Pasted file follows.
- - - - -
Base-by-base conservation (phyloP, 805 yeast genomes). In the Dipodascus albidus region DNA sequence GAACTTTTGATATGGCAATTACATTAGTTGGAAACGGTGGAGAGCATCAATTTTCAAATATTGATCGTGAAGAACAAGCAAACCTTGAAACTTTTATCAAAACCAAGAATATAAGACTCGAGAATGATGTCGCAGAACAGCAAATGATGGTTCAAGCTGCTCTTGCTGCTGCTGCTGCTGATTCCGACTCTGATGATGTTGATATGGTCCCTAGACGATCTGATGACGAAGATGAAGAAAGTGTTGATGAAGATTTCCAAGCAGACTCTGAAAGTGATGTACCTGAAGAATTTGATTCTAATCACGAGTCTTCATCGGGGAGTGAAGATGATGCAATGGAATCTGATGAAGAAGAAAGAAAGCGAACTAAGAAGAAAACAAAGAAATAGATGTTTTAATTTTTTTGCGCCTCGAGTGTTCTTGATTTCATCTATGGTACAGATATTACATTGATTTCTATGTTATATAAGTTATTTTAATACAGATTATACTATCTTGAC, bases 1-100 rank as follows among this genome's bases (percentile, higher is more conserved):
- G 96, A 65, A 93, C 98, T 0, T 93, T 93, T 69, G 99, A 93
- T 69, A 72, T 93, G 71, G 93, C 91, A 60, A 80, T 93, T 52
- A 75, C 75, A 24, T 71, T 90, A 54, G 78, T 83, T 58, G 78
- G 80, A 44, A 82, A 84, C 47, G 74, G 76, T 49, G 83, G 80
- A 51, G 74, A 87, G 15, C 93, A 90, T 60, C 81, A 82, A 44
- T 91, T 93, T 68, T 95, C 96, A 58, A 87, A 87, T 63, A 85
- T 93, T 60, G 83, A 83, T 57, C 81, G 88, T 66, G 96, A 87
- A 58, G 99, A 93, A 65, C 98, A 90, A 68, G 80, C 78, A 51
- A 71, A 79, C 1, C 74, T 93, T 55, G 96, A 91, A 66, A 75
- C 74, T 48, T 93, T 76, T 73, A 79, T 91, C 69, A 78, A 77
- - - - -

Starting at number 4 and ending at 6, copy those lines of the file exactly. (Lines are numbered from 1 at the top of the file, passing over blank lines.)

- A 75, C 75, A 24, T 71, T 90, A 54, G 78, T 83, T 58, G 78
- G 80, A 44, A 82, A 84, C 47, G 74, G 76, T 49, G 83, G 80
- A 51, G 74, A 87, G 15, C 93, A 90, T 60, C 81, A 82, A 44